- Additional rifting in the Silurian (~440MA) along the NW margin of Africa resulted in the formation of the Saxo-Thuringian and the Galicia-Moldanubian seaways and the separation of the ATA elements from each other and ATA from Gondwana (with Palaeo-Adria to the immediate east).
- The Saxo-Thuringian Ocean and ultimately, collision of the Thuringia and Franconia elements of the ATA with Avalonia previously accreted onto Laurussia (Baltica) occurred at ~ 400MA with the final closure of the NW extent of the Rheic Ocean;
- During the Devonian there was widespread strike-slip movement between ATA and Palaeo-Adria to the east possibly as consequence of east verging oblique subduction of the Saxo-Thuringian Ocean;
- In the Early Emsian, the Rheic mid-ocean ridge was subducted southwards under the northernmost part of the ATA (Franconia), creating the short-lived Baja California-type Rheno-Hercynian Ocean which incorporated the former back-arc basin sediments
- The northward and lateral movements of Gondwana saw the successive closure of the Galicia-Moldanubian, Saxo-Thuringian and Rheic Oceans from south to north, over the period from about 380Ma through the Early carboniferous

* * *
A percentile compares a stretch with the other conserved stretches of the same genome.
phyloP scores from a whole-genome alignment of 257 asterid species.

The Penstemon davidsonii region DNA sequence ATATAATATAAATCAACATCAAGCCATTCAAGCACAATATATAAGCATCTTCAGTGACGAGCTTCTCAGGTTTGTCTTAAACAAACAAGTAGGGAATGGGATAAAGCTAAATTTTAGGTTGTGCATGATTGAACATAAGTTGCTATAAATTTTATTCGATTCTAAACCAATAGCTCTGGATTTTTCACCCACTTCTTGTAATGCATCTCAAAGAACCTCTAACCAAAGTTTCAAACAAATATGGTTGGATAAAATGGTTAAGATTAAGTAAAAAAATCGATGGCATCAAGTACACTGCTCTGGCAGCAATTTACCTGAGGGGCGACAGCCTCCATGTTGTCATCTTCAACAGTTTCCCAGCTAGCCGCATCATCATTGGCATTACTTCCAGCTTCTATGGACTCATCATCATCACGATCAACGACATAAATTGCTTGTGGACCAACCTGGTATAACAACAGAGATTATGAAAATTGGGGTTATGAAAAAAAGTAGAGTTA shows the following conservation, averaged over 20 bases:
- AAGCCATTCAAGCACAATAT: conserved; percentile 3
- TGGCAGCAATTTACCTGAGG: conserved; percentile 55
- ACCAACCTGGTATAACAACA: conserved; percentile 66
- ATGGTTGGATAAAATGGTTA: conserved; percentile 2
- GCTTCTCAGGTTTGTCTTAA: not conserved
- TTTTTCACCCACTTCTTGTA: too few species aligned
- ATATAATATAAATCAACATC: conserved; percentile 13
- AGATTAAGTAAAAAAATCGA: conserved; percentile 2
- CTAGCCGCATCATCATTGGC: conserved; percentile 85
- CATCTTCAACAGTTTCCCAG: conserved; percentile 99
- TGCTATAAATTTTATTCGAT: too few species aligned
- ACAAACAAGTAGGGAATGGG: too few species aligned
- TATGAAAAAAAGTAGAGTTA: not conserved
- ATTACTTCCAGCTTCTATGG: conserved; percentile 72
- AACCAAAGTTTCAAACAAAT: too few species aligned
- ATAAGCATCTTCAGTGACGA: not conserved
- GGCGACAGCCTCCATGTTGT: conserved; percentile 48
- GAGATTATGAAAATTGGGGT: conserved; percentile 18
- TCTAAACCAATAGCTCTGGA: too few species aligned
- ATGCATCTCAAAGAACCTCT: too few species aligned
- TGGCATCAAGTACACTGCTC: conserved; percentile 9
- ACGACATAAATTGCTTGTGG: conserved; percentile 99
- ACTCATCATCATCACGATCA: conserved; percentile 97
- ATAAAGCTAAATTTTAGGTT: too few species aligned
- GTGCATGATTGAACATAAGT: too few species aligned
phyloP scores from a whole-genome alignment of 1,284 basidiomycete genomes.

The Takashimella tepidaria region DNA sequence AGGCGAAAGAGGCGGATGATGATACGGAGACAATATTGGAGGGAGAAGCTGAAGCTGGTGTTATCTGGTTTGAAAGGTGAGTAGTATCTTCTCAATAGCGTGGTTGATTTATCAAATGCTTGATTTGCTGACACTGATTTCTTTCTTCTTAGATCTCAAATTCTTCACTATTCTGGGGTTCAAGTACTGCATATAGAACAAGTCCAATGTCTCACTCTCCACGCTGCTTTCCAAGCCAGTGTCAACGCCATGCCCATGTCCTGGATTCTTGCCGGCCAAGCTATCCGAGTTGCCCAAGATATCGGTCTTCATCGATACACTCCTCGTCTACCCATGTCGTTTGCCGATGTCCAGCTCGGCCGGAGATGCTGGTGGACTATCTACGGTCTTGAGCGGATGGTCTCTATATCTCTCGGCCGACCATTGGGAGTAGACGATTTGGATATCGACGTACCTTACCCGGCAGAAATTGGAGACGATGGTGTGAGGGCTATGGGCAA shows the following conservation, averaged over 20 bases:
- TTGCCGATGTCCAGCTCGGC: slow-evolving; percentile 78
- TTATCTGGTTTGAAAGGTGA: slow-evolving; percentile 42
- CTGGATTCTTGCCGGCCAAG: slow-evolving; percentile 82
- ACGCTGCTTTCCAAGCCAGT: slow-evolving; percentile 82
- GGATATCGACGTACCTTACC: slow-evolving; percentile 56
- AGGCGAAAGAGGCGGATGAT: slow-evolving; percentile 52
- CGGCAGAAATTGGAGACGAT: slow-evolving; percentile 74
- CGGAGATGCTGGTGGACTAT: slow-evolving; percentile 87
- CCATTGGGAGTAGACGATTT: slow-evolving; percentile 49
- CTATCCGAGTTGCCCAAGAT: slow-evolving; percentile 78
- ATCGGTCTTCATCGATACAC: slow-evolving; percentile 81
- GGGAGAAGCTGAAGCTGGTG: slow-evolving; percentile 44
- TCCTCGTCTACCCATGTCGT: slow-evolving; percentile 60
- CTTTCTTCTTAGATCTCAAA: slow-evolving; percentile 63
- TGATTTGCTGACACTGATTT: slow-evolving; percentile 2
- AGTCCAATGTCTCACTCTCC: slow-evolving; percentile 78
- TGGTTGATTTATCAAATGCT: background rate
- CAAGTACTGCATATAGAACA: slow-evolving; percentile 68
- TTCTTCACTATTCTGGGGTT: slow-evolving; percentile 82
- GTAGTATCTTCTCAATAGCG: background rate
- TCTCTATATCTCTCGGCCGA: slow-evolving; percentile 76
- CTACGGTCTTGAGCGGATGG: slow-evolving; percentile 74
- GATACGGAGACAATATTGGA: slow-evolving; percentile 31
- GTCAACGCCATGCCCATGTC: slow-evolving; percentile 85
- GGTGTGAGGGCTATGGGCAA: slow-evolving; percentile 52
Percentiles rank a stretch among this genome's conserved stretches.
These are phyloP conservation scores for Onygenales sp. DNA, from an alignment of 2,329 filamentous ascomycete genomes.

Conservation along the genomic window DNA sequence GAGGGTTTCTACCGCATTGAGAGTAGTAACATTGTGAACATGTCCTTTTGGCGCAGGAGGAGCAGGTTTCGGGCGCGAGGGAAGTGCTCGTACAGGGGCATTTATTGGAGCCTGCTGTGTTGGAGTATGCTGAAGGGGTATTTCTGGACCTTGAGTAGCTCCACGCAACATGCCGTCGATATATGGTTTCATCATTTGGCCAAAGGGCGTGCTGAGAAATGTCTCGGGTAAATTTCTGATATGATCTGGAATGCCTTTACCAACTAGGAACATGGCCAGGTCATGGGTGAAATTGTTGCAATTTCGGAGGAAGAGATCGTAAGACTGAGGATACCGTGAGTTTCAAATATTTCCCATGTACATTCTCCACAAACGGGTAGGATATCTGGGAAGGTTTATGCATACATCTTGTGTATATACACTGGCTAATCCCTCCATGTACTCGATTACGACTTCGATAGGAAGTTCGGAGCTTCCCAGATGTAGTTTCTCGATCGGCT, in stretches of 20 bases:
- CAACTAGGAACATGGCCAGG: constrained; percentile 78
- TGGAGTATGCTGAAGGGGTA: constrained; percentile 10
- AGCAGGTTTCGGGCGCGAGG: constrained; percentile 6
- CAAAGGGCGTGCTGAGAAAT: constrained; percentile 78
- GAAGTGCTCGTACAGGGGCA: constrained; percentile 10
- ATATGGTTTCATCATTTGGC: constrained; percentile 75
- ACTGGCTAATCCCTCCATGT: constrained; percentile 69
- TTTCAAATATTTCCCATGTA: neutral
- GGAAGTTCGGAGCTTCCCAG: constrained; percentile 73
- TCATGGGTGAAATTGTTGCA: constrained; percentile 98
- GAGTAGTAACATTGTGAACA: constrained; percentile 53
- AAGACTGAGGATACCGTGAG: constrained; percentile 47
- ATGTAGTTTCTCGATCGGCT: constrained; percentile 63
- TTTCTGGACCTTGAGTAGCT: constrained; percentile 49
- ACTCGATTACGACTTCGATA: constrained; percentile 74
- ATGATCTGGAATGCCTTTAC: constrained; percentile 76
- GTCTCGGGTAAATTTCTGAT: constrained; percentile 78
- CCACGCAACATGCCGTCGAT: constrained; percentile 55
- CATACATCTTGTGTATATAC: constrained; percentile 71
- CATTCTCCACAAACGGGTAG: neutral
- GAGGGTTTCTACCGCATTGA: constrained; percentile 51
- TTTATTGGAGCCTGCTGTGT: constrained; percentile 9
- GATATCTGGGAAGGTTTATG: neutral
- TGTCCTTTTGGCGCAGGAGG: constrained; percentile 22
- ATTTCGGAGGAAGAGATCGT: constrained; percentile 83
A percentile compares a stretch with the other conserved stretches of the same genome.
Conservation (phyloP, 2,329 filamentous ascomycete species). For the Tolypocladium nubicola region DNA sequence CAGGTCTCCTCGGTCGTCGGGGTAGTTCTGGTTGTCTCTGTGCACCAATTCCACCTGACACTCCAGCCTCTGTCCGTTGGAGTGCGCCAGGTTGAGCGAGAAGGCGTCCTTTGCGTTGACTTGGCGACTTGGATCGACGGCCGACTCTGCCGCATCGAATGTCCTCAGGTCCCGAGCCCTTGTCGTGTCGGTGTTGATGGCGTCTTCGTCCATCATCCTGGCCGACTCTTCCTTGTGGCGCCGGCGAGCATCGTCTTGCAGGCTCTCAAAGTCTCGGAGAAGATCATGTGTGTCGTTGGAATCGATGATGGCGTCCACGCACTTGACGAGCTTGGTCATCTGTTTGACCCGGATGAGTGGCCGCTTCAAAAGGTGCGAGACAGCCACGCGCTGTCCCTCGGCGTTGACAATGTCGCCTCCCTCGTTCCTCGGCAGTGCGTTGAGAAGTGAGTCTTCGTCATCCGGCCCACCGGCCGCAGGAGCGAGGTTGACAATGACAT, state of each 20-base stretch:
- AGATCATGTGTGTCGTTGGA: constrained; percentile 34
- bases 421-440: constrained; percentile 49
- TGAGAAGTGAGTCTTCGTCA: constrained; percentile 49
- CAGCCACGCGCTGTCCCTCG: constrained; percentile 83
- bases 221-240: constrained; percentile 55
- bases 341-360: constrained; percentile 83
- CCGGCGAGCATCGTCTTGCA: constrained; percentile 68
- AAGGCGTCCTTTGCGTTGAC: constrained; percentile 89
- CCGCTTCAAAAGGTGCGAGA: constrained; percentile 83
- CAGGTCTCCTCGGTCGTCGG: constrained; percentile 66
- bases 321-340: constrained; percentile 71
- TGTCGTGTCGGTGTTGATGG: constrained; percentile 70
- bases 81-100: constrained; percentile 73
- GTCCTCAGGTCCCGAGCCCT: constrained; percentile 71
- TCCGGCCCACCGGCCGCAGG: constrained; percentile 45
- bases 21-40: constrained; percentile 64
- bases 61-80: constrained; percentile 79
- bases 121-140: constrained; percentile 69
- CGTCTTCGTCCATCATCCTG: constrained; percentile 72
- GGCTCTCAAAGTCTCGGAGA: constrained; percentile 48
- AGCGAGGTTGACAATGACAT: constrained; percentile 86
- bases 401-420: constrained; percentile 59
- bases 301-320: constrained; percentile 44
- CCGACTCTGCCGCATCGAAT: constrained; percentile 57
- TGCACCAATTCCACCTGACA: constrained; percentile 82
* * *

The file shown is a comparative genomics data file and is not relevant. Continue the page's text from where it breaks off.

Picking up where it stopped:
Carboniferous and Permian
- Laurussia and Gondwana finally collided at around 320MA to form the super-continent Pangea
- Prior to this collision there was significant dextral strike-slip movement between Laurussia and Gondwana
- Post collision, the Amorican terranes returned to roughly the same location prior to their separation more than 100 million years earlier;
- This collision produced a very extensive orogen extending from the Ouachita and the Alleghanian Orogenies in North America through the Variscan of Western Europe;
- Continued shortening into the Late Carboniferous saw dextral strike-slip faulting along the SW margin of Baltica and clockwise rotation of the Bohemian Arc into its current location
- This orogenesis extended from the Carboniferous into the Middle Permian with collisional shortening of more than 1,000 km.